What’s the connection between the human menstrual cycle and the moon? Do cycles last exactly one lunar month for a reason, or is it just a coincidence?
It looks like it’s coincidence. In Science and the Paranormal (1983), astronomer George O. Abell writes, “The moon’s cycle of phases is 29.53 days, while the human female menstrual cycle averages 28 days (although it varies among women and from time to time with individual women); this is hardly even a good coincidence! The corresponding estrus cycles of some other mammals are 28 days for opossums, 11 days for guinea pigs, 16 to 17 days for sheep, 20 to 22 days for sows, 21 days for cows and mares, 24 to 26 days for macaque monkeys, 37 days for chimpanzees, and only 5 days for rats and mice. One could argue, I suppose, that the human female, being more intelligent and perhaps aware of her environment, adapted to a cycle close to that of the moon, while lower animals did not. But then the 28-day period for the opossum must be a coincidence, and if it is a coincidence for opossums, why not for humans?”
Then again, who knows? People have figured there was a connection between the lunar month and menstruation for as long as women have been getting the monthlies. Moon, month, and menstruation are all related etymologically. No less an authority than Charles Darwin believed that menstruation was linked to the moon’s influence on tidal rhythms, a legacy of our origin in the sea. The coincidence between the lunar and menstrual cycles is closer than George Abell would have us believe–studies have found the average menstrual period is 29 days and change. At least some critters’ biologies are linked to the lunar cycle; in the lemur, for example, estrus and sex tend to occur around the time of the full moon.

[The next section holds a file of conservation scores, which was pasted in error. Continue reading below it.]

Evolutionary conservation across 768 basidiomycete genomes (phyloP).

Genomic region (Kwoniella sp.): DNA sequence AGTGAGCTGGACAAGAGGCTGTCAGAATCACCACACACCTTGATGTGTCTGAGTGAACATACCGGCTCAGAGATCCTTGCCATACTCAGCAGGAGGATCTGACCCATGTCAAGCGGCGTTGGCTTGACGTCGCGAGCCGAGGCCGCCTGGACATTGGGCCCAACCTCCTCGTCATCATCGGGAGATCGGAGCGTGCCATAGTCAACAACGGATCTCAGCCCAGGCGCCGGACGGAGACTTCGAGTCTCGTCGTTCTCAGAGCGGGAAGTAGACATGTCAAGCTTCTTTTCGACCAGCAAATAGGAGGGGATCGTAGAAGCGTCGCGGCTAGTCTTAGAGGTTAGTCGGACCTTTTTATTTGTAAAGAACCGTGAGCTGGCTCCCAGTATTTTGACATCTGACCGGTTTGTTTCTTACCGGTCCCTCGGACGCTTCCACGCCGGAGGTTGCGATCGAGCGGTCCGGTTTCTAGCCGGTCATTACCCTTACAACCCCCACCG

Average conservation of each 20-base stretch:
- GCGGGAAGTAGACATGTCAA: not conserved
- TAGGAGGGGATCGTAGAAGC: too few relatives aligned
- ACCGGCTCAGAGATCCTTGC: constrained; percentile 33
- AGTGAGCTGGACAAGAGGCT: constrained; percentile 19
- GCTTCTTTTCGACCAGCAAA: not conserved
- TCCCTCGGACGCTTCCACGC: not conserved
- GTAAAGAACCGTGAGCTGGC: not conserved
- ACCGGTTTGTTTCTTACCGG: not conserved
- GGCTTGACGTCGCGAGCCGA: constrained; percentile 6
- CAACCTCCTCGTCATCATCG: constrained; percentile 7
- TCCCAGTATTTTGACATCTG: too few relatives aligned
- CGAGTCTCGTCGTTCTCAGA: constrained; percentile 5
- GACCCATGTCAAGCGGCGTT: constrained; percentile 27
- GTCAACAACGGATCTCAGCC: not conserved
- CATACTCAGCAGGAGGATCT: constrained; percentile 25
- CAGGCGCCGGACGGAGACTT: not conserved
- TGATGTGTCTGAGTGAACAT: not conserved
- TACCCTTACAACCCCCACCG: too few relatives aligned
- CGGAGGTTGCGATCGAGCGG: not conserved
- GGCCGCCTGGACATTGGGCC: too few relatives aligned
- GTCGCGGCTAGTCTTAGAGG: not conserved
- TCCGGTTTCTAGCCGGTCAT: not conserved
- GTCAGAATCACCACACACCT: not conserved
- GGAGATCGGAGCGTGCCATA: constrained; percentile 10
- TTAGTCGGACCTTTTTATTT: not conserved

Efforts to turn up similar patterns in humans have had unimpressive results, however. Several researchers over the years have claimed to detect lunar rhythms in menstrual onset and such; others see nothing. Biologist Winnifred Cutler, in a 1980 paper, found that 40 percent of women in a random sample showed “a preponderance of menses onsets in the light half-cycle of the month” (the two weeks centered on the full moon). To me this suggests 60 percent of the women didn’t show any coincidence. If there really is a moon-menstruation link, it hasn’t been convincingly proven yet.